Last week, after Republicans pivoted to Benghazi in unison, The Huffington Post's Sam Stein observed an interesting phenomenon.
When it came time to put White House press secretary Jay Carney in the hot seat, reporters for smaller outlets—whose correspondents are consigned to the back rows of the briefing room—were interested in real, unfolding dramas: Ukraine, the Affordable Care Act, the Snowden disclosures, and so on.
But when Carney moved to the big-name journalists at the front of the room, the only thing anyone seemed to care about was Benghazi.
If you were listening to a recording of the briefing it would sound something like this:
FWIW, my unofficial rundown of the topics addressed in today's briefing pic.twitter.com/zFVP22F10o— Sam Stein (@samsteinhp) May 1, 2014
And that raises an interesting question, because in covering the story as a political scandal, just as Republicans want them to, the only scalps the media has really collected are their own. CBS suspended Lara Logan after "60 Minutes" aired, and later had to retract, her Benghazi feature; Sharyl Attkisson resigned from the same network, charging her former colleagues with liberal bias—reportedly because they didn't adequately promote her Benghazi coverage; and ABC's Jonathan Karl had to apologize last year after he passed along an inaccurate summation of then-unreleased White House Benghazi emails. The administration had granted members of Congress access to the emails in classified briefings, and the source who provided Karl the summary (presumably a Republican) had either taken poor notes, or intentionally misconstrued their contents, to make it appear as if the White House had thumbed the scales in the inter-agency dispute over how to address the attacks publicly.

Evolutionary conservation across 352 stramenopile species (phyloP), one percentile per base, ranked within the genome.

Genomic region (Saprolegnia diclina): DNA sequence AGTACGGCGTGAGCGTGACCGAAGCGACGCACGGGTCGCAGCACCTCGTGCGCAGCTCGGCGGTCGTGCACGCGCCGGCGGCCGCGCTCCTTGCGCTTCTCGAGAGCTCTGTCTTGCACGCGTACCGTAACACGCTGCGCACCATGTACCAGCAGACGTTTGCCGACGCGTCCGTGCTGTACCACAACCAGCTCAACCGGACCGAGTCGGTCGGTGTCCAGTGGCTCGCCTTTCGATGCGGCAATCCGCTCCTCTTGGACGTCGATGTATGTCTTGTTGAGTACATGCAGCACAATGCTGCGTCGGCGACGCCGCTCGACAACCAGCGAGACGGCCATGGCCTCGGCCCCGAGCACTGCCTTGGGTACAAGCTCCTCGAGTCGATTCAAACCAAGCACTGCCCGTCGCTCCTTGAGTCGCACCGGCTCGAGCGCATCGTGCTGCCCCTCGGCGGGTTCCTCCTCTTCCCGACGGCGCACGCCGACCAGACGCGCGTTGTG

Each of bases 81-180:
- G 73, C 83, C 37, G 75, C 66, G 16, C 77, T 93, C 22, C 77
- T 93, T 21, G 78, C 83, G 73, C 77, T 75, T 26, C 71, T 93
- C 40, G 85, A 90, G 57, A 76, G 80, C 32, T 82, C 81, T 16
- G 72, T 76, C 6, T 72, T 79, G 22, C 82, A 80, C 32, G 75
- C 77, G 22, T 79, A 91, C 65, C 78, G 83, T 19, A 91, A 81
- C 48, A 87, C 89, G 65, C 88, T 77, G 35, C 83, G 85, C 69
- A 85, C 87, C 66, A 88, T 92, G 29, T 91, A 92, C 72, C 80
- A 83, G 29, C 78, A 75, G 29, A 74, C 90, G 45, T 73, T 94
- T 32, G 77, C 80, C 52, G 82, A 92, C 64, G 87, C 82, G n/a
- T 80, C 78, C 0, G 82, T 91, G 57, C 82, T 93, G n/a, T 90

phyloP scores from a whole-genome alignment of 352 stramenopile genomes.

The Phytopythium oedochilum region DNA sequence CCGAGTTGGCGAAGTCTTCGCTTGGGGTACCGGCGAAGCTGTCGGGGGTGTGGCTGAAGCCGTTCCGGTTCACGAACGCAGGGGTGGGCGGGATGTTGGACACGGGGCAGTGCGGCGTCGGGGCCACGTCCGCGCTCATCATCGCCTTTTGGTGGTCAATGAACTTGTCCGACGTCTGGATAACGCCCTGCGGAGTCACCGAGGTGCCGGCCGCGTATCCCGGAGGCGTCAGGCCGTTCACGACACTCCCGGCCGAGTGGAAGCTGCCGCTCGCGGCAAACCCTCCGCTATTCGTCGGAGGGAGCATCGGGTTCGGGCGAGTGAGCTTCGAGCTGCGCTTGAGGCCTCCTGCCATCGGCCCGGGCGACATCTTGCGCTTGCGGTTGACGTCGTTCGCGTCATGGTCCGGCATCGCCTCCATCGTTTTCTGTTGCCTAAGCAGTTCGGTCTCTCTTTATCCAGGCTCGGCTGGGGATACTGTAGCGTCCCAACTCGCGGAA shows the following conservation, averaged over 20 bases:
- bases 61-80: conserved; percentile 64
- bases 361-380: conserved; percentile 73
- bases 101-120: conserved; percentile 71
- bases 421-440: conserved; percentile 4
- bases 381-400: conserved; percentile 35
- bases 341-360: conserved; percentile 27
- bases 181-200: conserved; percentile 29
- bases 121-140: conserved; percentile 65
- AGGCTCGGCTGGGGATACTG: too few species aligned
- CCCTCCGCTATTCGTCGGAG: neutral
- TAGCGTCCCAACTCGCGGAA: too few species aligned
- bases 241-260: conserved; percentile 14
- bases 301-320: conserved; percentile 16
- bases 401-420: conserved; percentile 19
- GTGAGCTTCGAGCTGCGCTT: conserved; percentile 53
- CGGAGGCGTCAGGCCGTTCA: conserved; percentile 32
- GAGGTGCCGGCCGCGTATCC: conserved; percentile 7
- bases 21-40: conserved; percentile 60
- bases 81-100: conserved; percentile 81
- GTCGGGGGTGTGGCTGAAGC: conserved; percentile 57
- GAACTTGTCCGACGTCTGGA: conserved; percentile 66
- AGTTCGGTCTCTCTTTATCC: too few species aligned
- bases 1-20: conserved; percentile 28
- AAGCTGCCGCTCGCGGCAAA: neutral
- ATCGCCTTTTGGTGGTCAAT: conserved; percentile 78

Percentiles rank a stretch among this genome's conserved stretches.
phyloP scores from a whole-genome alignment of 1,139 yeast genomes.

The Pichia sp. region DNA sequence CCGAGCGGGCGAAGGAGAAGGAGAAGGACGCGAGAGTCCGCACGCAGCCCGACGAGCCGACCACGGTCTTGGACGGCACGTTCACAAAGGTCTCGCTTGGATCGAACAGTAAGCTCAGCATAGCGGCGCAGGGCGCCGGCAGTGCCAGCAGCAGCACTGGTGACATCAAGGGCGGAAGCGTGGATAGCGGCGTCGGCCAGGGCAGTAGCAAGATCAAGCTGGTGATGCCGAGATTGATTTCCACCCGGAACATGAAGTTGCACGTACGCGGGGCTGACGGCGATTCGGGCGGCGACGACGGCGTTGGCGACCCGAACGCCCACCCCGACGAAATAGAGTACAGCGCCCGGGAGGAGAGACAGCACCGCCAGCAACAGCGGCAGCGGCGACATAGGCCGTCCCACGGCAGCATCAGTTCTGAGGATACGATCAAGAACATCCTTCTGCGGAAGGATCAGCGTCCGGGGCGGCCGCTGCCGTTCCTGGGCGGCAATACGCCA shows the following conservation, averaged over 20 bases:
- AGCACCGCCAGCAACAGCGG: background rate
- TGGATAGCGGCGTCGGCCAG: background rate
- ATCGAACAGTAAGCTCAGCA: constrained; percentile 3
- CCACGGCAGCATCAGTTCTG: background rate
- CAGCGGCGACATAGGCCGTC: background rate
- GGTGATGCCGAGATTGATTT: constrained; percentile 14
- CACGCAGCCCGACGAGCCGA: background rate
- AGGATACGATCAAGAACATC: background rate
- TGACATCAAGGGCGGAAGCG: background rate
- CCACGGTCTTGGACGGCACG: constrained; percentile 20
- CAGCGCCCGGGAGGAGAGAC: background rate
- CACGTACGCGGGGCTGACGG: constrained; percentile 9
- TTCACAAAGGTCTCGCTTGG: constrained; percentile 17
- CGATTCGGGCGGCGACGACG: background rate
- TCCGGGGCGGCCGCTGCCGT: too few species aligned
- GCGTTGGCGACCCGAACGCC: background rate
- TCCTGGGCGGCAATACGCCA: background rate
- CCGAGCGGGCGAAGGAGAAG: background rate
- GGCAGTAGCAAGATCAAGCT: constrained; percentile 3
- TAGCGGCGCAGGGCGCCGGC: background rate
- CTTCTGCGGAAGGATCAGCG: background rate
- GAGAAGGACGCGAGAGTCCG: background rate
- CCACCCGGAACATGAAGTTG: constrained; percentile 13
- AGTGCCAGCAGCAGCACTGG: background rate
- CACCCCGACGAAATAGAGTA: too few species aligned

In feeding the story, Republicans have burned reporters in very public and damaging ways. It's unclear why you'd have to manipulate evidence and promote pathological liars if the real story of Benghazi were anything like the Benghazi of the right's fever dreams. Yet none of this has deterred those same reporters from returning to it anew, as if it were a brewing scandal, every time Republicans run out of other things to talk about. It's like Benghazi Stockholm syndrome.
It suggests that something other (or more) than a zest for producing informative news is driving them. Actually, I think it's a few different pressures, none of which are new, but which in this case combine to create a perverse incentive to create a story where none exists.
There's a Drudge-like effect that drives reporters to tackle stories that they know will become widely consumed news products. Drudge himself is much less relevant than he used to be, but his influence is still detectable every time the press corps gloms onto a story that's already lighting up marquee ideological outlets. In the old days, conservatives depended on Drudge to push stories from the ideological margin into the mainstream. But as media has polarized—and as electioneering has evolved from convincing the undecided to simply rallying the faithful—a meme that mainly plays out on conservative outlets is good enough for the GOP.
There's also a related pressure to prove bona fides to conservative referee-workers, as if they might possibly be satisfied and will eventually stop making unfalsifiable charges of liberal bias.
And separately, when they feel that their subjects have withheld information from them, mainstream reporters become consumed by a trade association–like mentality, where the relevance and news value of the information become less important than making a point about transparency and the consequences of freezing out the press. Here I sympathize up to the point at which the withheld information turns out to not have any bearing on the story itself, as is apparently the case with the latest Benghazi disclosure.
Put it all together, and you get this weird phenomenon where less-prominent beat reporters have their eyes on the balls that are actually bouncing in front of them, and the press corps' celebrities are fixated on one that popped a year ago.
Brian Beutler is a senior editor at The New Republic.